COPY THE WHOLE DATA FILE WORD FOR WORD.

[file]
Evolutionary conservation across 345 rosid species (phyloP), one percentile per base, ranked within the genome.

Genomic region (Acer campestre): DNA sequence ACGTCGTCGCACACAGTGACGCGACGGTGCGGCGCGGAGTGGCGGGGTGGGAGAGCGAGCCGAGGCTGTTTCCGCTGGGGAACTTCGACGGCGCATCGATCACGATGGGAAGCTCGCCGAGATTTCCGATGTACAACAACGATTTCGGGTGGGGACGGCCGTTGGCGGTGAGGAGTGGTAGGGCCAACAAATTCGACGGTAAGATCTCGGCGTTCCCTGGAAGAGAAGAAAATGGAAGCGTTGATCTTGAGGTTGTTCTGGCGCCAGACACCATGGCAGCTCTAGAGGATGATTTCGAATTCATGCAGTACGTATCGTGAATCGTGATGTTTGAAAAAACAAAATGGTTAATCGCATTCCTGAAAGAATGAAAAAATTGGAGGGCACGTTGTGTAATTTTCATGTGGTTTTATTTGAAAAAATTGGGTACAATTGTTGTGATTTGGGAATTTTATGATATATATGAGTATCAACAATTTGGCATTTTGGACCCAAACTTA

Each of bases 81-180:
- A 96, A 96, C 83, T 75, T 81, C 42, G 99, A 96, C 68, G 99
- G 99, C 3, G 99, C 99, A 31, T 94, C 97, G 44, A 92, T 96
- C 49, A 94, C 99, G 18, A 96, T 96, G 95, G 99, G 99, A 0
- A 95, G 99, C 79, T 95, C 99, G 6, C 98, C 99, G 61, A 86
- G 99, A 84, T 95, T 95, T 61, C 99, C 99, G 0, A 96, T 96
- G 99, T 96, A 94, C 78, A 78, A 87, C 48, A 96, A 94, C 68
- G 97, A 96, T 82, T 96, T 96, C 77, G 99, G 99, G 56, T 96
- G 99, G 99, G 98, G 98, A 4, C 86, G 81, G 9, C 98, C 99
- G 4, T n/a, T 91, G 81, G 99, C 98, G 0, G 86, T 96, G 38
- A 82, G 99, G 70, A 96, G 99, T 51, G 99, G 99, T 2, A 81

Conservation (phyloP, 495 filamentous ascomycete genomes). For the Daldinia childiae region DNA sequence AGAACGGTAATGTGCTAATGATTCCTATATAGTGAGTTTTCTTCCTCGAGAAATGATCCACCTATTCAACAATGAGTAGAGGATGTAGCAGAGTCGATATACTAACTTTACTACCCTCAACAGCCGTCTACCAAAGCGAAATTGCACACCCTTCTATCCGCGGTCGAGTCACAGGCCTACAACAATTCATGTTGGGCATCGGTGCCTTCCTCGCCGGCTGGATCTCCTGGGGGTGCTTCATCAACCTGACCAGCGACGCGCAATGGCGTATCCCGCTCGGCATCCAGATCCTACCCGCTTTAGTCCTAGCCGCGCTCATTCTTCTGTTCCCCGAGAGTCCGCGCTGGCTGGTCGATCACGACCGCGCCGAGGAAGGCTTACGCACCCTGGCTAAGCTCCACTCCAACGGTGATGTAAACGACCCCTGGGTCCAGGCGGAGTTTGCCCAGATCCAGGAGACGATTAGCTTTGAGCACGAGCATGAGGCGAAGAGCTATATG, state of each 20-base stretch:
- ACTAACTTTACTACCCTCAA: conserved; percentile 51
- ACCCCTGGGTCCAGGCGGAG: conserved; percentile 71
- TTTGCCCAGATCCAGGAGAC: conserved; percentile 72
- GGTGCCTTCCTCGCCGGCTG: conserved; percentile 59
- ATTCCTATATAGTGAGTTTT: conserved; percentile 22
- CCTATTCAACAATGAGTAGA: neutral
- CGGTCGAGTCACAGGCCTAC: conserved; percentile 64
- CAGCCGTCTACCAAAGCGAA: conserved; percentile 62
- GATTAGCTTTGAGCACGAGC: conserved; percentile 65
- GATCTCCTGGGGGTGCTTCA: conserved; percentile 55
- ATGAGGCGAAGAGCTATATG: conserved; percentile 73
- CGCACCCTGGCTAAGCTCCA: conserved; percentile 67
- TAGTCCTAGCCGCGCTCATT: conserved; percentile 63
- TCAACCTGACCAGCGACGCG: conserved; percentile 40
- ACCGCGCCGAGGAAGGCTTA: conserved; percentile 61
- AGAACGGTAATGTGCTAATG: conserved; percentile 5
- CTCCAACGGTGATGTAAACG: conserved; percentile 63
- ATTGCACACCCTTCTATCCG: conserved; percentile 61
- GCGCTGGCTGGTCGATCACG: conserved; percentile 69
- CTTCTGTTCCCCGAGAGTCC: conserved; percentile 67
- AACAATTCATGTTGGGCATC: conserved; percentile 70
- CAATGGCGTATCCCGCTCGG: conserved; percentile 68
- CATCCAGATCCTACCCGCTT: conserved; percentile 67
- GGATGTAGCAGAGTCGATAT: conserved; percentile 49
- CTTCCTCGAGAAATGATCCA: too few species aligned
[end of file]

Evolutionary conservation across 345 rosid species (phyloP), one percentile per base, ranked within the genome.

Genomic region (Acer campestre): DNA sequence ACGTCGTCGCACACAGTGACGCGACGGTGCGGCGCGGAGTGGCGGGGTGGGAGAGCGAGCCGAGGCTGTTTCCGCTGGGGAACTTCGACGGCGCATCGATCACGATGGGAAGCTCGCCGAGATTTCCGATGTACAACAACGATTTCGGGTGGGGACGGCCGTTGGCGGTGAGGAGTGGTAGGGCCAACAAATTCGACGGTAAGATCTCGGCGTTCCCTGGAAGAGAAGAAAATGGAAGCGTTGATCTTGAGGTTGTTCTGGCGCCAGACACCATGGCAGCTCTAGAGGATGATTTCGAATTCATGCAGTACGTATCGTGAATCGTGATGTTTGAAAAAACAAAATGGTTAATCGCATTCCTGAAAGAATGAAAAAATTGGAGGGCACGTTGTGTAATTTTCATGTGGTTTTATTTGAAAAAATTGGGTACAATTGTTGTGATTTGGGAATTTTATGATATATATGAGTATCAACAATTTGGCATTTTGGACCCAAACTTA

Each of bases 81-180:
- A 96, A 96, C 83, T 75, T 81, C 42, G 99, A 96, C 68, G 99
- G 99, C 3, G 99, C 99, A 31, T 94, C 97, G 44, A 92, T 96
- C 49, A 94, C 99, G 18, A 96, T 96, G 95, G 99, G 99, A 0
- A 95, G 99, C 79, T 95, C 99, G 6, C 98, C 99, G 61, A 86
- G 99, A 84, T 95, T 95, T 61, C 99, C 99, G 0, A 96, T 96
- G 99, T 96, A 94, C 78, A 78, A 87, C 48, A 96, A 94, C 68
- G 97, A 96, T 82, T 96, T 96, C 77, G 99, G 99, G 56, T 96
- G 99, G 99, G 98, G 98, A 4, C 86, G 81, G 9, C 98, C 99
- G 4, T n/a, T 91, G 81, G 99, C 98, G 0, G 86, T 96, G 38
- A 82, G 99, G 70, A 96, G 99, T 51, G 99, G 99, T 2, A 81

Conservation (phyloP, 495 filamentous ascomycete genomes). For the Daldinia childiae region DNA sequence AGAACGGTAATGTGCTAATGATTCCTATATAGTGAGTTTTCTTCCTCGAGAAATGATCCACCTATTCAACAATGAGTAGAGGATGTAGCAGAGTCGATATACTAACTTTACTACCCTCAACAGCCGTCTACCAAAGCGAAATTGCACACCCTTCTATCCGCGGTCGAGTCACAGGCCTACAACAATTCATGTTGGGCATCGGTGCCTTCCTCGCCGGCTGGATCTCCTGGGGGTGCTTCATCAACCTGACCAGCGACGCGCAATGGCGTATCCCGCTCGGCATCCAGATCCTACCCGCTTTAGTCCTAGCCGCGCTCATTCTTCTGTTCCCCGAGAGTCCGCGCTGGCTGGTCGATCACGACCGCGCCGAGGAAGGCTTACGCACCCTGGCTAAGCTCCACTCCAACGGTGATGTAAACGACCCCTGGGTCCAGGCGGAGTTTGCCCAGATCCAGGAGACGATTAGCTTTGAGCACGAGCATGAGGCGAAGAGCTATATG, state of each 20-base stretch:
- ACTAACTTTACTACCCTCAA: conserved; percentile 51
- ACCCCTGGGTCCAGGCGGAG: conserved; percentile 71
- TTTGCCCAGATCCAGGAGAC: conserved; percentile 72
- GGTGCCTTCCTCGCCGGCTG: conserved; percentile 59
- ATTCCTATATAGTGAGTTTT: conserved; percentile 22
- CCTATTCAACAATGAGTAGA: neutral
- CGGTCGAGTCACAGGCCTAC: conserved; percentile 64
- CAGCCGTCTACCAAAGCGAA: conserved; percentile 62
- GATTAGCTTTGAGCACGAGC: conserved; percentile 65
- GATCTCCTGGGGGTGCTTCA: conserved; percentile 55
- ATGAGGCGAAGAGCTATATG: conserved; percentile 73
- CGCACCCTGGCTAAGCTCCA: conserved; percentile 67
- TAGTCCTAGCCGCGCTCATT: conserved; percentile 63
- TCAACCTGACCAGCGACGCG: conserved; percentile 40
- ACCGCGCCGAGGAAGGCTTA: conserved; percentile 61
- AGAACGGTAATGTGCTAATG: conserved; percentile 5
- CTCCAACGGTGATGTAAACG: conserved; percentile 63
- ATTGCACACCCTTCTATCCG: conserved; percentile 61
- GCGCTGGCTGGTCGATCACG: conserved; percentile 69
- CTTCTGTTCCCCGAGAGTCC: conserved; percentile 67
- AACAATTCATGTTGGGCATC: conserved; percentile 70
- CAATGGCGTATCCCGCTCGG: conserved; percentile 68
- CATCCAGATCCTACCCGCTT: conserved; percentile 67
- GGATGTAGCAGAGTCGATAT: conserved; percentile 49
- CTTCCTCGAGAAATGATCCA: too few species aligned